At some ungodly hour, he finally said he had to go and picked up his coat to leave.  He offered a hug and I just looked at him.  You could hear the pieces clicking in my head: Do I say anything? What would I say? Am I crazy? Ah, what the hell… So, I asked him why he emailed me.  It had been four years, almost to the day; I really wanted to know what he was thinking when he emailed out of the blue.  There was a little stammering, he managed to get out that he had missed me, and I just looked at him.  Then something clicked in my head: now or never.  “We have known each other for nine years. You are an adult.  And you are not stupid.”

Reader, he kissed me.  Or maybe I kissed him.  I don’t know, I wasn’t taking notes.  There was just a moment to think “Is this really going to happen?” before I was saying “Damn” for an entirely different reason.  Oh, the attraction.  This boy makes me weak-kneed.  He’s an attractive guy, by general standards, but to me, he is just pure, unadulterated hotness.  I was never really sure if the attraction was reciprocated but I can say with certainty now that it was, which makes me feel slightly less crazy after all these years.  He indeed felt the attraction but he was as confused as I was as to what to do about it – turns out, it’s hard to shake the professor-student relationship.  Turns out, you can.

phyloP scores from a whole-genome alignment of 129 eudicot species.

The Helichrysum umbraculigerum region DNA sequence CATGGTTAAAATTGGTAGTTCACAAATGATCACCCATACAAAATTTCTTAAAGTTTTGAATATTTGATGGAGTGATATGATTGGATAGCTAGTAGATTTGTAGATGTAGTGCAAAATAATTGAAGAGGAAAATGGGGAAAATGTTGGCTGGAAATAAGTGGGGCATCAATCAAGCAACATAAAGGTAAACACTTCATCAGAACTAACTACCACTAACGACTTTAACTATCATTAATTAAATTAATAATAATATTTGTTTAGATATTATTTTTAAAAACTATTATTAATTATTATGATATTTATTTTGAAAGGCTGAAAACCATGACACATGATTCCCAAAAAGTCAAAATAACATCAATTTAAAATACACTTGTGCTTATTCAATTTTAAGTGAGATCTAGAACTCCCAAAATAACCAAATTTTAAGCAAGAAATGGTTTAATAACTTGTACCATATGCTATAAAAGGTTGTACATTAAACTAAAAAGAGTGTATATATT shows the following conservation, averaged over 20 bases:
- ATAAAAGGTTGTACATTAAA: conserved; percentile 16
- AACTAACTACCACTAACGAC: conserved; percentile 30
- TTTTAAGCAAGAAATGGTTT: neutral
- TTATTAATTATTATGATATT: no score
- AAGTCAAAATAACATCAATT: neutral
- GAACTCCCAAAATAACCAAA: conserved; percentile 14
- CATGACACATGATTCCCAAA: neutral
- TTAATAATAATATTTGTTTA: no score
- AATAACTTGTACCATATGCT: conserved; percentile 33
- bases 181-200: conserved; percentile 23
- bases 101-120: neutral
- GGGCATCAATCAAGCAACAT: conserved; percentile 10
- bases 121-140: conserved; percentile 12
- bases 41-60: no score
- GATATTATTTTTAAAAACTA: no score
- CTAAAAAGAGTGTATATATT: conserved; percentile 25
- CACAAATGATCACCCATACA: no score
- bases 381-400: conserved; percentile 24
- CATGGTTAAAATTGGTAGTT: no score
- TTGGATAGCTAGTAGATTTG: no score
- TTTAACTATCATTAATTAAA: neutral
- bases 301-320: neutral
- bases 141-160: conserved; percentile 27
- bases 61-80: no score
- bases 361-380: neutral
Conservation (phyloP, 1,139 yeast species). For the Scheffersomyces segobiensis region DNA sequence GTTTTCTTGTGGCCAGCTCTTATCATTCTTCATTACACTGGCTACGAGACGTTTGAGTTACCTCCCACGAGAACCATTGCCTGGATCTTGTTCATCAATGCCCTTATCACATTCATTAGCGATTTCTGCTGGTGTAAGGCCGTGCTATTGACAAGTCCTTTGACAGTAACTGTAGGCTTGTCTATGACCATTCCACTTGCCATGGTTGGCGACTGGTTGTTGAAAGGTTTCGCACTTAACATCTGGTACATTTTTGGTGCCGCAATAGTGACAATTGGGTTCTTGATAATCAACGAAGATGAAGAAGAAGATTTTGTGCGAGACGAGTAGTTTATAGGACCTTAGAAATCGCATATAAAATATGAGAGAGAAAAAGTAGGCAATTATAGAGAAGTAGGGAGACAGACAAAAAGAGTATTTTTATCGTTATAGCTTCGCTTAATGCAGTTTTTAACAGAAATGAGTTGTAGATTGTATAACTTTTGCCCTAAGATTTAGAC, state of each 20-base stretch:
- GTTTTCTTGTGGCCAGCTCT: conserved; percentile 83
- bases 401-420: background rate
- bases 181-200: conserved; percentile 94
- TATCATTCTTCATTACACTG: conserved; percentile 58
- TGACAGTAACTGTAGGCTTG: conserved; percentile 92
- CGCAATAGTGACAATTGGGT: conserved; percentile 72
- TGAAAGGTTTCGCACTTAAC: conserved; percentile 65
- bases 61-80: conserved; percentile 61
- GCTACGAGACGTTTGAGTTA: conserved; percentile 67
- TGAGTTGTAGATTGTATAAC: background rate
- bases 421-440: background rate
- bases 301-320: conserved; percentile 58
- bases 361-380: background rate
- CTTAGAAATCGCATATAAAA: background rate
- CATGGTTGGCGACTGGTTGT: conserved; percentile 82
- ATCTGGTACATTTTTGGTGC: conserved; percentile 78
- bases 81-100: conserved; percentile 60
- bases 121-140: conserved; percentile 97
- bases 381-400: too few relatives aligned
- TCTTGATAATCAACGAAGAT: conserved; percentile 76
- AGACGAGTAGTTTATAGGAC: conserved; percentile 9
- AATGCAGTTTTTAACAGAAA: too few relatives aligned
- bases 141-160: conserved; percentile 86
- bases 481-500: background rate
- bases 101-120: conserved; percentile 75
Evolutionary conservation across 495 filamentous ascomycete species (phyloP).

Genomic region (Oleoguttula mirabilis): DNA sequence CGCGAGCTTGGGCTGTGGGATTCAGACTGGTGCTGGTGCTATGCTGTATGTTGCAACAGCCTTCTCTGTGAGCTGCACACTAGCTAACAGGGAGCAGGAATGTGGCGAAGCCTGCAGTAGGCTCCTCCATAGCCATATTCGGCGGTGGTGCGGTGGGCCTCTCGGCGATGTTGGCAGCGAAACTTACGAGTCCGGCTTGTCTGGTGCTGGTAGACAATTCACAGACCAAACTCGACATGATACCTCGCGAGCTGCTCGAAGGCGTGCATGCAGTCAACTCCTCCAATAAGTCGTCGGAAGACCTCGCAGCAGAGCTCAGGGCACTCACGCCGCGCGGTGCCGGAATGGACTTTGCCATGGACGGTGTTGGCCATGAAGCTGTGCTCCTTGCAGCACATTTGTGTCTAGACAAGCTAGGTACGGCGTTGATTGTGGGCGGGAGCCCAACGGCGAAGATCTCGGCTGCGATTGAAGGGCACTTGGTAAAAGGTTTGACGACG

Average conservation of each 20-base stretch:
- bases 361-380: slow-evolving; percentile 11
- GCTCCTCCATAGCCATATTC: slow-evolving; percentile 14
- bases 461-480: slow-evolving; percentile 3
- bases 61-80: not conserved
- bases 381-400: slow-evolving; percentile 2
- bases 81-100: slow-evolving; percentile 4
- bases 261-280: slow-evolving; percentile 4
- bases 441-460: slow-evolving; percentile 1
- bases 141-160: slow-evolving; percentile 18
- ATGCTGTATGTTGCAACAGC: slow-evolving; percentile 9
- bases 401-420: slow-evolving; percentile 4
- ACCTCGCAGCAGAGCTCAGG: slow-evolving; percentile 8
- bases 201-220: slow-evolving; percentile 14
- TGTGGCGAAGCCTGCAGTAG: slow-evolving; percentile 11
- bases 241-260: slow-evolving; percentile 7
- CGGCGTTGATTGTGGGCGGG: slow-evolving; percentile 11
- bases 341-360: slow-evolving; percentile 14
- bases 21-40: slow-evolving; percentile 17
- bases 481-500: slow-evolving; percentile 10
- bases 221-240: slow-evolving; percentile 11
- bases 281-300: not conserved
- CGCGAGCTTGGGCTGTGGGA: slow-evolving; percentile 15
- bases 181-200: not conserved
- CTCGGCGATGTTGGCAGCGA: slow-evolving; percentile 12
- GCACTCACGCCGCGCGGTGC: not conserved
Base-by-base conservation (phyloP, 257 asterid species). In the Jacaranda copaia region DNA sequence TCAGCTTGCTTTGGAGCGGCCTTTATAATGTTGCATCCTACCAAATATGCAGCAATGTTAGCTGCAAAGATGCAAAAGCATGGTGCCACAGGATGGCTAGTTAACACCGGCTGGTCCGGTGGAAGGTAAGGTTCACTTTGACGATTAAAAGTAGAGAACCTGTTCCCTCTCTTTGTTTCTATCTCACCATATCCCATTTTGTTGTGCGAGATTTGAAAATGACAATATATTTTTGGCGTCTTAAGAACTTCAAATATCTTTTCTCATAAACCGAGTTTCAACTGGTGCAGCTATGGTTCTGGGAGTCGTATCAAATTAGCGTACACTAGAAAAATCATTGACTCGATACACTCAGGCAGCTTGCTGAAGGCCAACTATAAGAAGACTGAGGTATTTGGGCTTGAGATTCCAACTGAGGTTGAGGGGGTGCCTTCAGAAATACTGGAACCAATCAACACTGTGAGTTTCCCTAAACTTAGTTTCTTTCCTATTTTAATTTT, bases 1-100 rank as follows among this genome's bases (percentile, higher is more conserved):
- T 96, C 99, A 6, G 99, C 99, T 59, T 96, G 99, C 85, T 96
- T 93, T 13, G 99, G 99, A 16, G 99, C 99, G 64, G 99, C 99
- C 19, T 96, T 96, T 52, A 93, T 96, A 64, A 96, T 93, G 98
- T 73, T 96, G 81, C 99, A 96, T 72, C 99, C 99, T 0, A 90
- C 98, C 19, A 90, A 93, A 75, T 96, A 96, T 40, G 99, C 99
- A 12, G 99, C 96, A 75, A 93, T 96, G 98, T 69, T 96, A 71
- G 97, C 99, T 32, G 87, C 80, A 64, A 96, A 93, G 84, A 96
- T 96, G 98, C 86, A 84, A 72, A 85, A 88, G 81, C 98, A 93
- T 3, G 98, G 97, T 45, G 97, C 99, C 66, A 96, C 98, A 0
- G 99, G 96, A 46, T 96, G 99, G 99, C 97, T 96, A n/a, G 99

Well, fairy tales might end there but real life never does.  He left; we saw each other in passing a few times at the conference; and I could tell that he was running scared.  I can’t say as I blamed him; I was a little shaken and I’m a big girl; he may be quite a bit older now but it has to be a little disconcerting to hook up with your former professor.  Maybe I should have walked off into the sunset and left us both with a good memory.  The last time I saw him, though, I couldn’t help myself: “You have one chance.  You’ve had so many chances over the last nine years and you have blown every one.  Don’t blow this.”  He left that afternoon, with a hug in the foyer, and that was that.

Only it seems I gave him something to think about, because I got a text later that night to tell me he had thought long and hard about what I’d said and I was right: he had missed his chance too many times and he didn’t want to miss this one.  He didn’t know what that meant but he wanted to figure it out.

I don’t know what this means, either.  In all honesty, it’s a fling, a much-needed and well-deserved fling with a hot guy who thinks I’m beautiful (true!) and sexy (also true!).  How could it be anything else?  More importantly, why does it need to be anything else?  This may be totally out of character for me but I’m certainly allowed to have some fun with a good-looking guy – sure, most people do this in the 20s but I’m beginning to think I’m living my life backwards.  I don’t need to have a plan; I don’t need to have any expectations; I can just enjoy the moment.